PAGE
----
Peebles School Project Update

Town officials continue to move forward with plans to replace the aging James F. Peebles Elementary School.

At the July 15 Bourne Board of Selectmen’s meeting, town administrator Thomas M. Guerino told the board he is in the process of making appointments to a school building committee that will work with the Massachusetts School Building Authority on the project. The MSBA is the agency that would provide funding to either renovate or replace the aging Peebles School.

The committee, as required by the school building authority, will include Mr. Guerino, schools superintendent Steven M. Lamarche, a school principal, two members of the Bourne School Committee including one who is a Massachusetts-certified public purchasing official, and a finance committee member. Other members of the committee include a local official responsible for building maintenance, a local chief executive officer, a community member with architectural, engineering, and/or construction experience, and someone knowledgeable in the educational mission and function of the Peebles School.


Mr. Guerino said he anticipates announcing who will serve on the school building committee by the middle of next week.

On July 14 at a joint meeting of the Bourne School Committee, the Bourne Board of Selectmen and the Bourne Finance Committee, finance committee member Mary Jane Mastrangelo noted that the state agency requires that a town have a school building committee in place by August 18. Mr. Guerino pointed out that under town bylaw, the committee had to be approved by a vote at Town Meeting. However, town bylaws also allow for the town administrator to appoint a temporary ad hoc committee, to serve until such time as Town Meeting can be scheduled and a formal vote held on a permanent building committee.

School board member Christopher J. Hyldburg provided an update on the timeline and expectations of the school building authority with regard to the Peebles project. Mr. Hyldburg, along with Mr. Lamarche and selectmen chairman Peter J. Meier, met with the agency’s representatives in Boston on July 7. Mr. Hyldburg told people at the July 14 meeting that the agency was very clear in its determination that the members of the temporary committee remain on the permanent committee voted in at Town Meeting. He also said the school building authority’s recommendation for the committee is that it be composed of a minimum of 12 members, whereas Bourne’s recommended minimum is nine.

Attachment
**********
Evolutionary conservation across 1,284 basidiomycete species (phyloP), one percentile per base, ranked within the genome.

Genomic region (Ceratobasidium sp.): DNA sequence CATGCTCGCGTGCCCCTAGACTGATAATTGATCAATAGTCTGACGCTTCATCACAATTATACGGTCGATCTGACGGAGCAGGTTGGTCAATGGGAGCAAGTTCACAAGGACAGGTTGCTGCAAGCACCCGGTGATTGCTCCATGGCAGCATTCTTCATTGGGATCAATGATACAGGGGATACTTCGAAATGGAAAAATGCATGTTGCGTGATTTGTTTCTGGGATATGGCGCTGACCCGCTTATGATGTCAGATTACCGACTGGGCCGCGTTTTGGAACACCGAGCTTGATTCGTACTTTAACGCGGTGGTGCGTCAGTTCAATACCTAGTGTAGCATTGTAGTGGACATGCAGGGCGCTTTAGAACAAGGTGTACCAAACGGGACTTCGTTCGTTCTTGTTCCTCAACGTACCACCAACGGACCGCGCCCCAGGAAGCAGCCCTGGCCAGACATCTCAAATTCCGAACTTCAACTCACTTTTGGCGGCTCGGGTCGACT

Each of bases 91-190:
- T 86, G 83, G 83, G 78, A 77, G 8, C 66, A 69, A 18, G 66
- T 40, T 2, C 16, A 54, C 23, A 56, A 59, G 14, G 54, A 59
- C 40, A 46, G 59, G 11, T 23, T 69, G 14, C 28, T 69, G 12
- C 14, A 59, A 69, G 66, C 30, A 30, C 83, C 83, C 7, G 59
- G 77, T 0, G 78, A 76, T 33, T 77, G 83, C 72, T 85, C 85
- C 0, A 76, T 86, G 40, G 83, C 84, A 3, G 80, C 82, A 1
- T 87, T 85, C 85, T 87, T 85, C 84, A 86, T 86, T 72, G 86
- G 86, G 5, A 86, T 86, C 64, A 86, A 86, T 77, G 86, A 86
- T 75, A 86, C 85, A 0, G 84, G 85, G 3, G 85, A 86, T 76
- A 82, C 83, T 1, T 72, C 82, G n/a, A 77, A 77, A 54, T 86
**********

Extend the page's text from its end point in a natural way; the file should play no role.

Last month, the Massachusetts School Building Authority announced the school district’s application for the Peebles School had entered the initial “eligibility” review phase. The eligibility period helps to determine the school district’s readiness to manage a capital project and to assist with the planning of the project and the formation of a project team.

The Peebles School was built in 1953 and has served the town for 61 years. School officials have said that the building is safe for the 400 students who go there, but the building is far from energy efficient, having its original windows and heating and ventilation systems. Also, technology and computer demands are taxing the building’s original electrical system. In addition, the brick façade of the school and the foundation of the rear annex, added in 1959, are showing signs of decay. Classroom, library and special education space needs are also of concern to the district.

The authority’s approval initiates the 270-day eligibility period for Bourne Schools to complete certain preliminary requirements necessary to move forward in the grant-funding process.

Successfully completing the preliminary requirements to the satisfaction of the school building authority at any time within the 270-day eligibility period, would make the Peebles project eligible to receive an invitation from the authority board of directors for next steps in the process, the feasibility study phase.

Mr. Hyldburg told everyone that taking part in the feasibility study also requires a vote by residents at Town Meeting, and that vote is required before March 16 of next year. However, there is no Town Meeting scheduled prior to that date, he said.

“MSBA, understanding that, recognizes that we probably would be looking to vote on this in October,” he said.

Mr. Hyldburg said while there is an extraordinary amount of information that has to be compiled as part of the process, it is designed for the benefit of both the town and the authority.

“The purpose of MSBA requiring all these things isn’t just for us to educate them. It’s for us to educate ourselves, too,” he said.

He called the process that the authority follows robust and true, and felt assured and hopeful after the meeting earlier this month.

“I feel confident that the fact that we were selected is a good thing, a good thing for the town,” he said.


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